This book was disappointing. THe story is a soap opera w/ one dimensional characters who are emotionally and developmentally stunted. While the plot has some twists, the characters are absolutely predictable: of course they refuse to go to therapy, of course they resist legitimate pain medication, of course they drink too much (the men, of course), of course the males are emotionally bankrupt and of course the females are long-suffering and damaged. Some moments of lyrical writing - descriptions of place - have substance but the rest of the book is disappointing. Hope this author gets better.
"Down River", the 2008 Edgar Award Winner, is almost flawless. There are no requisite stumbles in the forest to give the killer/stalker/bad-guy time to catch up. I found the entire book, from beginning to end, thoughtful and enlightening. The conversational dialogue felt a bit awkward at first, because it was on-topic and off-topic and then on topic again, but I slowly began to realize that that is actually the way in which we script our speech in everyday conversations.
The story is compelling and keeps you guessing, but though a story may be excellent, for audiobooks, the narration is equally important. It was quite difficult to become accustomed to the deep southern accents, which were LESS "sweet tea and junipers" AND MORE "I am lost deep in the south and I really don't want to stop and ask Jed, the filling station attendant, for directions" AND (as I pass Jed and watch him through my rearview mirror) "Oh, no, Jed, the filling station attendant, is still watching me. Ok, Ok, deep breaths, he is just curious." AND "I just saw Jed wipe his hands on an oil-soaked rag and now, ok, (crossing myself) ok, he's, ok, he's turning, he is turning and he is, yes, Jed is walking, walking...walking back inside! We are outta here!" But I digress.
Listening to the dialect was difficult only because I have only been exposed to audiobooks in which the main narration, if not all of the characters, sounds like what I hear everyday in TV land, which means that the voices are sans any discernible accent except "American". Though the voices of the characters never became easy on my ears, the characters, themselves, were so endearing and expressed such palatable emotions and I became so immersed in the mysteries that I was actually unable to stop listening. Great Job!!
The Good: great narration.... Despite the fact that the book cornered characters into a restricted range of behavior- the narrator made the best of it. He was truly impressive and I believe I kept listening due to his prowess.
The Bad: this morality tale hiding behind the guise of a mystery becomes tiresome. If the concepts of forgiveness, the psychology of cutting, or the sticky web of family had ever been truly scratched I would have been satisfied; however, to speak the name and think that you have given the subject due diligence is just a shame.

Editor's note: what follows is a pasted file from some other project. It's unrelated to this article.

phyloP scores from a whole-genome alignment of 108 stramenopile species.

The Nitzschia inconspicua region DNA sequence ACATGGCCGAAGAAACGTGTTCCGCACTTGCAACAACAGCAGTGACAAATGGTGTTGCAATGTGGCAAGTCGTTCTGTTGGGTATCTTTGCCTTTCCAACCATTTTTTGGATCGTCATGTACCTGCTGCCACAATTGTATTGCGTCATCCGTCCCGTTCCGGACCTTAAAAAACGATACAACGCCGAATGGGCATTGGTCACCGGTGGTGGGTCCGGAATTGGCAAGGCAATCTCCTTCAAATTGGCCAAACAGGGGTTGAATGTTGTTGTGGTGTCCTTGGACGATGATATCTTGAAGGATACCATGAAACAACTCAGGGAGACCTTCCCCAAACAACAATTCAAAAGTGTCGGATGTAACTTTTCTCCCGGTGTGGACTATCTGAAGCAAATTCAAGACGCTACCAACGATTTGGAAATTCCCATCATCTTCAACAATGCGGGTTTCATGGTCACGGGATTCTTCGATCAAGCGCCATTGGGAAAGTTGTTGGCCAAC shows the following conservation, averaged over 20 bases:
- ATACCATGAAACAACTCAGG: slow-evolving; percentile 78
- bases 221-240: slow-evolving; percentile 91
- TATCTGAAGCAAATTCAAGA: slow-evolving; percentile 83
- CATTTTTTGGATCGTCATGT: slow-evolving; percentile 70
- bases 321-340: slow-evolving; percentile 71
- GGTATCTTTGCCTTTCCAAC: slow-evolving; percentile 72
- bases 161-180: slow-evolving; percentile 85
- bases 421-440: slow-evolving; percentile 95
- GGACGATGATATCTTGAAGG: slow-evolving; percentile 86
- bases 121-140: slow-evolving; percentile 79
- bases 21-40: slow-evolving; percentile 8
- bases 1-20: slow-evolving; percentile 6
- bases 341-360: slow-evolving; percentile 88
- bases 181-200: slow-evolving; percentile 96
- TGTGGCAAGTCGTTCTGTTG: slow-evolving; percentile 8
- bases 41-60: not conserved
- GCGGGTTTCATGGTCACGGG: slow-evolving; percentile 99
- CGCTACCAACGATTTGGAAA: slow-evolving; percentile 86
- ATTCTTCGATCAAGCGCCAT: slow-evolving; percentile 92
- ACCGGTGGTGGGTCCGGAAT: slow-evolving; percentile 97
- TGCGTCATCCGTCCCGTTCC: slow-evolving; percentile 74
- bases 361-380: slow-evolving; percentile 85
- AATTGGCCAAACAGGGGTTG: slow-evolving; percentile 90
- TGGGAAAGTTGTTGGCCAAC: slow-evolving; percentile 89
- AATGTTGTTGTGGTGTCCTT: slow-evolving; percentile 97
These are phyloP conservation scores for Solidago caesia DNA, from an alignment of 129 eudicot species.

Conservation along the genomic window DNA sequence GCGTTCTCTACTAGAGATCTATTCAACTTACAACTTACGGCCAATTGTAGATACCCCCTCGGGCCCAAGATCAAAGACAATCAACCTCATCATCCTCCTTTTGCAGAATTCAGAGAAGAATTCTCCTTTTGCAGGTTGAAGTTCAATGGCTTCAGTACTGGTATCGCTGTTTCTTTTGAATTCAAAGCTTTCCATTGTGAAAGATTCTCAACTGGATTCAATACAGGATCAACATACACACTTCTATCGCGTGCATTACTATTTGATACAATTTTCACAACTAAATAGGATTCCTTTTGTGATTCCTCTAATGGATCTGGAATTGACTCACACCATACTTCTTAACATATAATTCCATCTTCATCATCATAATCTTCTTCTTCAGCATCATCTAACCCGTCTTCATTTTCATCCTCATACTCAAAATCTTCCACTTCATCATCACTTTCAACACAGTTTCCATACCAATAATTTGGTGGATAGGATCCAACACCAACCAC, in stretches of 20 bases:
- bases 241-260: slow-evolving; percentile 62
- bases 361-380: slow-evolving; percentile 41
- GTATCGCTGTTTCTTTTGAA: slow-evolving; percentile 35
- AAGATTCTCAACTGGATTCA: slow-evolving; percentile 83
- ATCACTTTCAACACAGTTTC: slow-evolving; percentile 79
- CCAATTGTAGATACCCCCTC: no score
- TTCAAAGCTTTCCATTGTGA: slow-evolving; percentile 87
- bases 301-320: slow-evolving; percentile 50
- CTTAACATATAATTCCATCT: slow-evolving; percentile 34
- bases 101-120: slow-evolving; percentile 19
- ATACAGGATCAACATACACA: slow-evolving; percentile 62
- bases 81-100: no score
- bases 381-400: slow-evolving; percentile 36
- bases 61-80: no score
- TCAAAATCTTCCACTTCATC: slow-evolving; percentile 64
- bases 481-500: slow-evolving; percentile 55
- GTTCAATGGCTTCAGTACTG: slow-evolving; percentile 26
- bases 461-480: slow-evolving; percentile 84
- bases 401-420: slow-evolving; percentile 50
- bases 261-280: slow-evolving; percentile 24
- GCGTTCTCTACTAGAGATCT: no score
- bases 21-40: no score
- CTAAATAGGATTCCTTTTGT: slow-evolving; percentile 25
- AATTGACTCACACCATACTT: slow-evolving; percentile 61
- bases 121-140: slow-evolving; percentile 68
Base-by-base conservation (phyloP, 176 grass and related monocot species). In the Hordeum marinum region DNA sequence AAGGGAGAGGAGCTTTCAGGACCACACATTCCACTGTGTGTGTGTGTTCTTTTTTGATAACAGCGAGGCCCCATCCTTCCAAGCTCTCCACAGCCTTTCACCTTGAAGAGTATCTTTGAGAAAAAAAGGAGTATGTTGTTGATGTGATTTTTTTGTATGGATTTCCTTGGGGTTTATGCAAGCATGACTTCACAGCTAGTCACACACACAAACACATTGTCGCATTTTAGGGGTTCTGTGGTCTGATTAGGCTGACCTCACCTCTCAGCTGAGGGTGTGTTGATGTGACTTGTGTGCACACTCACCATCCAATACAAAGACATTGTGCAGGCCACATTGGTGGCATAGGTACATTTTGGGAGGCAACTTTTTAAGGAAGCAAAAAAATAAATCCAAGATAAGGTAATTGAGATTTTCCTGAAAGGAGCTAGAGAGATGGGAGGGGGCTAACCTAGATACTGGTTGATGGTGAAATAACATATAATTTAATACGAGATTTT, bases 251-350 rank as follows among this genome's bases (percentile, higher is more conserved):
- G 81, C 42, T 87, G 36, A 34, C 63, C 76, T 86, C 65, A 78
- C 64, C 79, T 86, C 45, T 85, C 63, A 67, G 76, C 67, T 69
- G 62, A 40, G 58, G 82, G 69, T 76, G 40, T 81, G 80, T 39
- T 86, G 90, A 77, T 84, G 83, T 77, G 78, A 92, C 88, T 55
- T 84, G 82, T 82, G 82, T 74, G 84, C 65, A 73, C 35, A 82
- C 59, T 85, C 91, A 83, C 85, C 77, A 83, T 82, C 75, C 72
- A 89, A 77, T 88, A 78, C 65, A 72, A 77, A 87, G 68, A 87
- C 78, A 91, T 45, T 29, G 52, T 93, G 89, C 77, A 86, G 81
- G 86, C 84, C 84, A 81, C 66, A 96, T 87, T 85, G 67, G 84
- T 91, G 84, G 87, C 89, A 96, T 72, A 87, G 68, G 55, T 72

The Ugly: how many times can a girlfriend lose her cool, slap her boyfriend, say "I'm sorry, but you left me" before you begin to yawn or at least reach for fast forward OR How many times can the angry young man act like THE ANGRY YOUNG MAN before you as the reader begin to say "okay leave" or "okay kill him" or "okay, but please go see a shrink?" Listening to this book was like wading to your ankles in the shallow end.
I actually don't know what a soap opera is like, but I understand they are twisting, implausible fantasies that are designed to convince the housebound to purchase certain brands of laundry detergent. Vignette after vignette of startling betrayal, revelations of incest or bigamy or any number of other types of exaggerated nonsense is not my idea of "raising the genre of mystery to fine literature" as one hyperbolic reviewer was misguided enough to say.
This book's choice as an Edgar winner has ruined the honor's credibility and certainly has Mr. Poe spinning in his grave.
CLassic B movie kind of story. Plotting is relatively predictable, characters stock, and language is painful: "He pressed his lips against her and she said, I hate you I hate you."
Yet this won best novel of 08 at the Edgars awards. So clearly some people liked it.
I enjoyed the story, but the voice of the narrator was awful. Bad accent, terrible cadence, sounded like a 65 year old smoker with a Texas accent. Not a 28 year old North Carolina man.
So clich'e. Man returns home, gets beat up by town bully. Left girl and returned. Father in trouble, but had no idea... Blah, blah, blah. Boring, stopped in the middle of chapter 2.
I like my books to not feel like a chore. This felt like it more times than not. Seemed a bit predictable and all but the twist at the end were so so.
Surprised, but felt like the author was reaching
I guess so. It was the book not the reader I had issues with
Yes, to not feel compelled to finish a book just because I paid for it when I really don't like it.